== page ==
U.K. Gives Pig-to-Human Transplants Guarded Support
LONDON--The British government yesterday gave an amber light to the quest to transplant organs from pigs to humans as a means of countering the chronic shortage of human organs.
The government acted in response to an advisory report it had commissioned last year on animal-organ transplants. The panel, chaired by Ian Kennedy, a professor of law and medicine at King's College, London, concluded that such transplants are ethically acceptable. The government concurred, but announced that clinical trials in humans will not proceed until after substantially more research shows that these procedures can benefit patients and be carried out safely. Health Minister Stephen Dorrell said in a press release that there are many major unanswered questions. "It is essential that the risks associated with xenotransplantation are better understood before the technique is used on human patients," he said.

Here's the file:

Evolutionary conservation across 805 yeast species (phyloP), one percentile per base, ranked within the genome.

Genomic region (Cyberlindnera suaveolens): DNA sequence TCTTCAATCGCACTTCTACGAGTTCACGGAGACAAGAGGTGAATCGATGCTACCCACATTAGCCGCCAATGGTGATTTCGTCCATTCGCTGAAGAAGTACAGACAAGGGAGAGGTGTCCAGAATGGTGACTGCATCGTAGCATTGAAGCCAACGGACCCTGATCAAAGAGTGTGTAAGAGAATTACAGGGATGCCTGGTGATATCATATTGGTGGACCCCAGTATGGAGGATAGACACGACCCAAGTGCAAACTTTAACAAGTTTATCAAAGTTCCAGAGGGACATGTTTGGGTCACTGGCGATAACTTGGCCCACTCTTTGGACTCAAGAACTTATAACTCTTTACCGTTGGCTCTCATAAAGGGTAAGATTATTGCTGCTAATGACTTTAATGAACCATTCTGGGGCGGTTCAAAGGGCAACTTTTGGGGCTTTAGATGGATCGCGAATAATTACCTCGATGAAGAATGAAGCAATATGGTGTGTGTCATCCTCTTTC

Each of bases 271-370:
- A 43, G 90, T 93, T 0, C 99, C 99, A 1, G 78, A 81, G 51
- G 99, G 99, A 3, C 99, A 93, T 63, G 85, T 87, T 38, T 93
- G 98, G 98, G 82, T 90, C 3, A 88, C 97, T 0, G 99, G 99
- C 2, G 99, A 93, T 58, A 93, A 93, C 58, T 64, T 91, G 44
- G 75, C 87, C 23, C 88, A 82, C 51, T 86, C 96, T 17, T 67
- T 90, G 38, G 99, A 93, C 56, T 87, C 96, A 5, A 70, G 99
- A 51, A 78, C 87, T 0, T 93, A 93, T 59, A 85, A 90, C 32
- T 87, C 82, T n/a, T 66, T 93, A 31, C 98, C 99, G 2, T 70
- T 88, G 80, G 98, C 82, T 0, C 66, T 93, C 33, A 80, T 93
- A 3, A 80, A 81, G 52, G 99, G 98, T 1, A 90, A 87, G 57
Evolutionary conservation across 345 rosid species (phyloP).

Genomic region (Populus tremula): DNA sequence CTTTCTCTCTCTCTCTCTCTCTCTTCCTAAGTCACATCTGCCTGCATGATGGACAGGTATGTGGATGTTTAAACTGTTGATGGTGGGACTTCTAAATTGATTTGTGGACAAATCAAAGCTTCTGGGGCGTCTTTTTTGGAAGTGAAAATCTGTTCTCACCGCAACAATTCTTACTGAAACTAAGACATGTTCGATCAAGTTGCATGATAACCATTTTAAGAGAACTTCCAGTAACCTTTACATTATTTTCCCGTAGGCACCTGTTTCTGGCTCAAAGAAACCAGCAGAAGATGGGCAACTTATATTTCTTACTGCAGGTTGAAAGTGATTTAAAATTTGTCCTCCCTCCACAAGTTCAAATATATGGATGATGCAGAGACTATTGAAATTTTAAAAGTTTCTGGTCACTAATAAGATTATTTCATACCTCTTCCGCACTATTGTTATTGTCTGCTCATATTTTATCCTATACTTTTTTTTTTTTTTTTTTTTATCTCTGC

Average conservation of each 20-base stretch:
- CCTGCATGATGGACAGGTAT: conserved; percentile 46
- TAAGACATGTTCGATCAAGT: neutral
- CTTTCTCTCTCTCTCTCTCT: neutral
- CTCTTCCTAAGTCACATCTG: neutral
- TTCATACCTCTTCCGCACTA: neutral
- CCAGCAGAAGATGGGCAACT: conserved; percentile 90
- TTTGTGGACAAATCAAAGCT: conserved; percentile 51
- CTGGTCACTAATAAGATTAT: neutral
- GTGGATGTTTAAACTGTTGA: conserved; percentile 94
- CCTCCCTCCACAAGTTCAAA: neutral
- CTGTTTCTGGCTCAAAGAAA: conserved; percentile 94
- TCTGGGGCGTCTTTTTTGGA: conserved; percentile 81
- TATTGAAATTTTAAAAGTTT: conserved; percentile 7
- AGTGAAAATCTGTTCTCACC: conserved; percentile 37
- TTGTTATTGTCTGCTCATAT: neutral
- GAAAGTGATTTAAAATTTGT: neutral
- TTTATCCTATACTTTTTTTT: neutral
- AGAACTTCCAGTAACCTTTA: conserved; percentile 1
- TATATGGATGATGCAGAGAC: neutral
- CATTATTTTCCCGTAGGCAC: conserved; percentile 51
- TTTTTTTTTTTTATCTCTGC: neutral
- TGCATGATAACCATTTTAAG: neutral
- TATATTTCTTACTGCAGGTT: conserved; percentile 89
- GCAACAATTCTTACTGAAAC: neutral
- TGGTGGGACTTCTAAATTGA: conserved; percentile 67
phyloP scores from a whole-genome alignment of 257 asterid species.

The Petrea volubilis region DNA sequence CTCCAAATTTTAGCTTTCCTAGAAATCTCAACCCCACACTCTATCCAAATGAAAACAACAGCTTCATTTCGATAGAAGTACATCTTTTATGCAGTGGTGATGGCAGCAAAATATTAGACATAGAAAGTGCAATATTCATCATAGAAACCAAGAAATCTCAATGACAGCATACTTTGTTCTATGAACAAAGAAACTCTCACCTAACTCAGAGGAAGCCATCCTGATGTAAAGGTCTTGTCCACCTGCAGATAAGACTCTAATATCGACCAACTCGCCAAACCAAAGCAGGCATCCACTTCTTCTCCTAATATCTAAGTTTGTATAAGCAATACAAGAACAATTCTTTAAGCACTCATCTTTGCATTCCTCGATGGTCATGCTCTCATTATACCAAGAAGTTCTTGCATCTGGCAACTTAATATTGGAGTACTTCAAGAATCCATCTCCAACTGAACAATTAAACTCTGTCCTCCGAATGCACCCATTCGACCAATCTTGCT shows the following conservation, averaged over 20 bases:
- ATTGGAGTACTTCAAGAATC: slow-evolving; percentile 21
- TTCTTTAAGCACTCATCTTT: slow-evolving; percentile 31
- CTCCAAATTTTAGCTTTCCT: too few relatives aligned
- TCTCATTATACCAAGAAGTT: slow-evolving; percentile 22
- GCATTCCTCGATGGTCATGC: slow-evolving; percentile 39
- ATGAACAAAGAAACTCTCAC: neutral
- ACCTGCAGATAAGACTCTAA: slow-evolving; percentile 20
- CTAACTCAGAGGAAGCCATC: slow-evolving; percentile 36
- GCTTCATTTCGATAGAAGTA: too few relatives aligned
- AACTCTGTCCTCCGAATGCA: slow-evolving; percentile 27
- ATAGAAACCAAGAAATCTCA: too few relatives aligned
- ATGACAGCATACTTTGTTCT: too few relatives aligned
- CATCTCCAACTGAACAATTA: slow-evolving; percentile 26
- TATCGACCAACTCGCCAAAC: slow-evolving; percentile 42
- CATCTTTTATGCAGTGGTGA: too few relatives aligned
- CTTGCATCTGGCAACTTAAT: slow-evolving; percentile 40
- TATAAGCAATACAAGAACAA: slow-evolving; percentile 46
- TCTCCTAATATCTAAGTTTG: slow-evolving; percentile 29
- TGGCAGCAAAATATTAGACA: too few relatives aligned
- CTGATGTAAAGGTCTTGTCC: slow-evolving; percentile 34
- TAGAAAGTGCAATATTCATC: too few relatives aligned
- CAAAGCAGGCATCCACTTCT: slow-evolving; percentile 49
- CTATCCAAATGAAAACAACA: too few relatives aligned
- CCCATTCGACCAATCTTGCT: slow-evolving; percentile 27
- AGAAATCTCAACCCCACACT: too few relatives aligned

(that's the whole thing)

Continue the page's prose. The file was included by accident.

In the meantime, the health ministry plans to establish a new national body, the U.K. Xenotransplantation Interim Regulatory Authority, to enforce the current ban on xenotransplantation and to develop a full legal framework covering all the new issues posed by cross-species transplants. Lord Habgood, a biologist and former Archbishop of York, will chair the new body.
Other experts welcomed the report and the government's response. "The government has made the right decisions," says Albert Weale of the University of Essex, who headed the independent Nuffield Council on Bioethics's panel on xenotransplantation. The Nuffield panel last year produced its own report giving cautious approval for such research. "We believe the field can move ahead when the right controls are in place," Weale says.